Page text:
A good article from the New Yorker about Phillip Pullman, author of "His Dark Materials" trilogy. Excperts:
“we can learn what’s good and what’s bad, what’s generous and unselfish, what’s cruel and mean, from fiction”; there is no need to consult scripture. As Pullman once put it in a newspaper column, “ ‘Thou shalt not’ might reach the head, but it takes ‘Once upon a time’ to reach the heart.”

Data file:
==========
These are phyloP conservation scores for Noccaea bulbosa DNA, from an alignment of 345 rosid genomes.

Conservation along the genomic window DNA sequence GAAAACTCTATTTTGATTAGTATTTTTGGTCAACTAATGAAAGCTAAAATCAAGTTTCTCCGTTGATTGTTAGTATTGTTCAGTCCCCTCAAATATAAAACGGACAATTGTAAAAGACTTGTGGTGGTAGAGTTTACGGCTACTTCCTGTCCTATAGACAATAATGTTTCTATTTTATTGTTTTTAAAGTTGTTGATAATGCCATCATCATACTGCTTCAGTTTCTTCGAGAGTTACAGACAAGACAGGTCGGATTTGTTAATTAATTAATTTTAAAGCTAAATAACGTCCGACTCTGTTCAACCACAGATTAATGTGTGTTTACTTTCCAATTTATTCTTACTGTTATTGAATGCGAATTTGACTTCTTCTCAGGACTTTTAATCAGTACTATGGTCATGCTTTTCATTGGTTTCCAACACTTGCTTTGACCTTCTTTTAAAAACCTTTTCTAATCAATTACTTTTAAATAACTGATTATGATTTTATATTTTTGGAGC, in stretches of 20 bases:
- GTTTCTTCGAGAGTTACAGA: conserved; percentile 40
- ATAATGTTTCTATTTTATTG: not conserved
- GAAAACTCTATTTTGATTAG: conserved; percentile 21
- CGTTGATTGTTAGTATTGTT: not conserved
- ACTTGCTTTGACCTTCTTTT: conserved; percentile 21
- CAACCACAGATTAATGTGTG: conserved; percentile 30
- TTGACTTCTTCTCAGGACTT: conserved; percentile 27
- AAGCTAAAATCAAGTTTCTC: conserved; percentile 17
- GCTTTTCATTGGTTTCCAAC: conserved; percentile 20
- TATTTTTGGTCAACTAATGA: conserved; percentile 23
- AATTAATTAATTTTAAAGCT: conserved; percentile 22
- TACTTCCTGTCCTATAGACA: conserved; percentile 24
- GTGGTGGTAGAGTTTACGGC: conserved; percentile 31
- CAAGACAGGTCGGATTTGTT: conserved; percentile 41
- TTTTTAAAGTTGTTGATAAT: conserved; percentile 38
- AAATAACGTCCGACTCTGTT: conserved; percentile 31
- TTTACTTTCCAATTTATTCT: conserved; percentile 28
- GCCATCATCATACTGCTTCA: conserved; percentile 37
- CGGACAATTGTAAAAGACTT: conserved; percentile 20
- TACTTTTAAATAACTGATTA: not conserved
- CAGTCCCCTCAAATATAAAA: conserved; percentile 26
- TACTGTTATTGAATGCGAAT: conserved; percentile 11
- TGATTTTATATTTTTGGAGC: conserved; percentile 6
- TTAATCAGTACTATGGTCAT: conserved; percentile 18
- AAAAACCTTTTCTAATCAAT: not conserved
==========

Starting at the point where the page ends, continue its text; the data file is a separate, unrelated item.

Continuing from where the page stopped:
In his Carnegie Medal speech, he said, “We need stories so much that we’re even willing to read bad books to get them, if the good books won’t supply them. We all need stories, but children are more frank about it.” What angers Pullman most about theocracy, in the end, is that it blinds people to the true purpose of narrative. Fundamentalists don’t know how to read stories—including those in the Bible—metaphorically, as if they were Lord Asriel’s imaginary numbers.